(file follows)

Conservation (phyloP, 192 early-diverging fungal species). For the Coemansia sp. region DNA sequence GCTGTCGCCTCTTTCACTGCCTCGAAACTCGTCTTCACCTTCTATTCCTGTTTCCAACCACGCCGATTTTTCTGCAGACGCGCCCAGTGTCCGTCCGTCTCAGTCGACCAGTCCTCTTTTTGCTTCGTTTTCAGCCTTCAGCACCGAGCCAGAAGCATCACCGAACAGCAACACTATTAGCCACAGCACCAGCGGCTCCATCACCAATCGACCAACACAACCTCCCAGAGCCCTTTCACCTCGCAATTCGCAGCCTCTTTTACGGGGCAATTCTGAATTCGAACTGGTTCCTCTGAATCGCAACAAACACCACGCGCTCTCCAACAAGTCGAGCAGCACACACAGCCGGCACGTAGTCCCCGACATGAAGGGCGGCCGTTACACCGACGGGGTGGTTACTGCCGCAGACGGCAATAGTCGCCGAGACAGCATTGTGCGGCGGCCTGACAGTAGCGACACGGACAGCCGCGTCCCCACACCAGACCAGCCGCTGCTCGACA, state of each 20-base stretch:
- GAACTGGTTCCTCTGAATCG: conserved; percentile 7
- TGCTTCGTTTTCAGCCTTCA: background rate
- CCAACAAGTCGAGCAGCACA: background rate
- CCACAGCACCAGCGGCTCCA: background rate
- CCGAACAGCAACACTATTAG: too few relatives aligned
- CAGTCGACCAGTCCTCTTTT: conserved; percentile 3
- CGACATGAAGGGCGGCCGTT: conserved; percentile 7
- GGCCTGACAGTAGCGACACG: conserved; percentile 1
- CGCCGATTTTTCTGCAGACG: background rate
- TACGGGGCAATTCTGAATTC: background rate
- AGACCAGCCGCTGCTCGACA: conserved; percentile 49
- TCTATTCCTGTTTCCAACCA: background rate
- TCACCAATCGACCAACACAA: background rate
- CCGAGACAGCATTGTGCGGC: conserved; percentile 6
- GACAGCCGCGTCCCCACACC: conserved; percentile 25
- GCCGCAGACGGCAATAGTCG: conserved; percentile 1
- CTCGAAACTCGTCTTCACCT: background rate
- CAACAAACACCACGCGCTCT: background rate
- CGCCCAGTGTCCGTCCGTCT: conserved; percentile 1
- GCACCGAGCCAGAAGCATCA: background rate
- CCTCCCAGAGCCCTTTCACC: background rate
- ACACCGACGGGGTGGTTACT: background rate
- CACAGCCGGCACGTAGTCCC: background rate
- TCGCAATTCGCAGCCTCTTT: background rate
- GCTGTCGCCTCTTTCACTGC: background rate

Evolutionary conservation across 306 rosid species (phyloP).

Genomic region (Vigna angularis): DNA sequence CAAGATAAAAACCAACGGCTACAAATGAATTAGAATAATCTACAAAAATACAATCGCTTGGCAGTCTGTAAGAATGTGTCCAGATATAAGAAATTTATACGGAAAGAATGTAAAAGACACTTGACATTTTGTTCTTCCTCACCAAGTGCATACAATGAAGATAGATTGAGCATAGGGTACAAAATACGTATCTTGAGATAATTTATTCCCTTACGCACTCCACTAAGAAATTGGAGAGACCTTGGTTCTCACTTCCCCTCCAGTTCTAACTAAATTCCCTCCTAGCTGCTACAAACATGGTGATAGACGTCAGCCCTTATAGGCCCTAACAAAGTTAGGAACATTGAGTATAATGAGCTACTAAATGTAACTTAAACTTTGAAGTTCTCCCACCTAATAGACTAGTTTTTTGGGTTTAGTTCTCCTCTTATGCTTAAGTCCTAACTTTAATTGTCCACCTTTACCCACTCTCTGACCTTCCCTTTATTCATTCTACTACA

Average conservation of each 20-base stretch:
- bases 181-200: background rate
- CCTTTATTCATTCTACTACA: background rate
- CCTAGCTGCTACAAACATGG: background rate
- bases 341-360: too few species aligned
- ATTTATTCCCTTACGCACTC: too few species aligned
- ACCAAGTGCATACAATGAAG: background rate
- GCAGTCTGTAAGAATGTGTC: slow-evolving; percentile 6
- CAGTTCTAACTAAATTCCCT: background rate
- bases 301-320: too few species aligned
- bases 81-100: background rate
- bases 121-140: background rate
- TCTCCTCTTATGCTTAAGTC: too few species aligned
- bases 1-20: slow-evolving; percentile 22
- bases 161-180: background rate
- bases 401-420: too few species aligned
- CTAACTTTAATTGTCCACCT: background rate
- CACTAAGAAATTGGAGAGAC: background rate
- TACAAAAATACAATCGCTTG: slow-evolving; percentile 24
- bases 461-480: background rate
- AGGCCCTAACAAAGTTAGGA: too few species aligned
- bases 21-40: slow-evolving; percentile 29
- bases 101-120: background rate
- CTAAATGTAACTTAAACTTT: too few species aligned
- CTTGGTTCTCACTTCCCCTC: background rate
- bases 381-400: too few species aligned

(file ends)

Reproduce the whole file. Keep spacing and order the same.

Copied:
Conservation (phyloP, 192 early-diverging fungal species). For the Coemansia sp. region DNA sequence GCTGTCGCCTCTTTCACTGCCTCGAAACTCGTCTTCACCTTCTATTCCTGTTTCCAACCACGCCGATTTTTCTGCAGACGCGCCCAGTGTCCGTCCGTCTCAGTCGACCAGTCCTCTTTTTGCTTCGTTTTCAGCCTTCAGCACCGAGCCAGAAGCATCACCGAACAGCAACACTATTAGCCACAGCACCAGCGGCTCCATCACCAATCGACCAACACAACCTCCCAGAGCCCTTTCACCTCGCAATTCGCAGCCTCTTTTACGGGGCAATTCTGAATTCGAACTGGTTCCTCTGAATCGCAACAAACACCACGCGCTCTCCAACAAGTCGAGCAGCACACACAGCCGGCACGTAGTCCCCGACATGAAGGGCGGCCGTTACACCGACGGGGTGGTTACTGCCGCAGACGGCAATAGTCGCCGAGACAGCATTGTGCGGCGGCCTGACAGTAGCGACACGGACAGCCGCGTCCCCACACCAGACCAGCCGCTGCTCGACA, state of each 20-base stretch:
- GAACTGGTTCCTCTGAATCG: conserved; percentile 7
- TGCTTCGTTTTCAGCCTTCA: background rate
- CCAACAAGTCGAGCAGCACA: background rate
- CCACAGCACCAGCGGCTCCA: background rate
- CCGAACAGCAACACTATTAG: too few relatives aligned
- CAGTCGACCAGTCCTCTTTT: conserved; percentile 3
- CGACATGAAGGGCGGCCGTT: conserved; percentile 7
- GGCCTGACAGTAGCGACACG: conserved; percentile 1
- CGCCGATTTTTCTGCAGACG: background rate
- TACGGGGCAATTCTGAATTC: background rate
- AGACCAGCCGCTGCTCGACA: conserved; percentile 49
- TCTATTCCTGTTTCCAACCA: background rate
- TCACCAATCGACCAACACAA: background rate
- CCGAGACAGCATTGTGCGGC: conserved; percentile 6
- GACAGCCGCGTCCCCACACC: conserved; percentile 25
- GCCGCAGACGGCAATAGTCG: conserved; percentile 1
- CTCGAAACTCGTCTTCACCT: background rate
- CAACAAACACCACGCGCTCT: background rate
- CGCCCAGTGTCCGTCCGTCT: conserved; percentile 1
- GCACCGAGCCAGAAGCATCA: background rate
- CCTCCCAGAGCCCTTTCACC: background rate
- ACACCGACGGGGTGGTTACT: background rate
- CACAGCCGGCACGTAGTCCC: background rate
- TCGCAATTCGCAGCCTCTTT: background rate
- GCTGTCGCCTCTTTCACTGC: background rate

Evolutionary conservation across 306 rosid species (phyloP).

Genomic region (Vigna angularis): DNA sequence CAAGATAAAAACCAACGGCTACAAATGAATTAGAATAATCTACAAAAATACAATCGCTTGGCAGTCTGTAAGAATGTGTCCAGATATAAGAAATTTATACGGAAAGAATGTAAAAGACACTTGACATTTTGTTCTTCCTCACCAAGTGCATACAATGAAGATAGATTGAGCATAGGGTACAAAATACGTATCTTGAGATAATTTATTCCCTTACGCACTCCACTAAGAAATTGGAGAGACCTTGGTTCTCACTTCCCCTCCAGTTCTAACTAAATTCCCTCCTAGCTGCTACAAACATGGTGATAGACGTCAGCCCTTATAGGCCCTAACAAAGTTAGGAACATTGAGTATAATGAGCTACTAAATGTAACTTAAACTTTGAAGTTCTCCCACCTAATAGACTAGTTTTTTGGGTTTAGTTCTCCTCTTATGCTTAAGTCCTAACTTTAATTGTCCACCTTTACCCACTCTCTGACCTTCCCTTTATTCATTCTACTACA

Average conservation of each 20-base stretch:
- bases 181-200: background rate
- CCTTTATTCATTCTACTACA: background rate
- CCTAGCTGCTACAAACATGG: background rate
- bases 341-360: too few species aligned
- ATTTATTCCCTTACGCACTC: too few species aligned
- ACCAAGTGCATACAATGAAG: background rate
- GCAGTCTGTAAGAATGTGTC: slow-evolving; percentile 6
- CAGTTCTAACTAAATTCCCT: background rate
- bases 301-320: too few species aligned
- bases 81-100: background rate
- bases 121-140: background rate
- TCTCCTCTTATGCTTAAGTC: too few species aligned
- bases 1-20: slow-evolving; percentile 22
- bases 161-180: background rate
- bases 401-420: too few species aligned
- CTAACTTTAATTGTCCACCT: background rate
- CACTAAGAAATTGGAGAGAC: background rate
- TACAAAAATACAATCGCTTG: slow-evolving; percentile 24
- bases 461-480: background rate
- AGGCCCTAACAAAGTTAGGA: too few species aligned
- bases 21-40: slow-evolving; percentile 29
- bases 101-120: background rate
- CTAAATGTAACTTAAACTTT: too few species aligned
- CTTGGTTCTCACTTCCCCTC: background rate
- bases 381-400: too few species aligned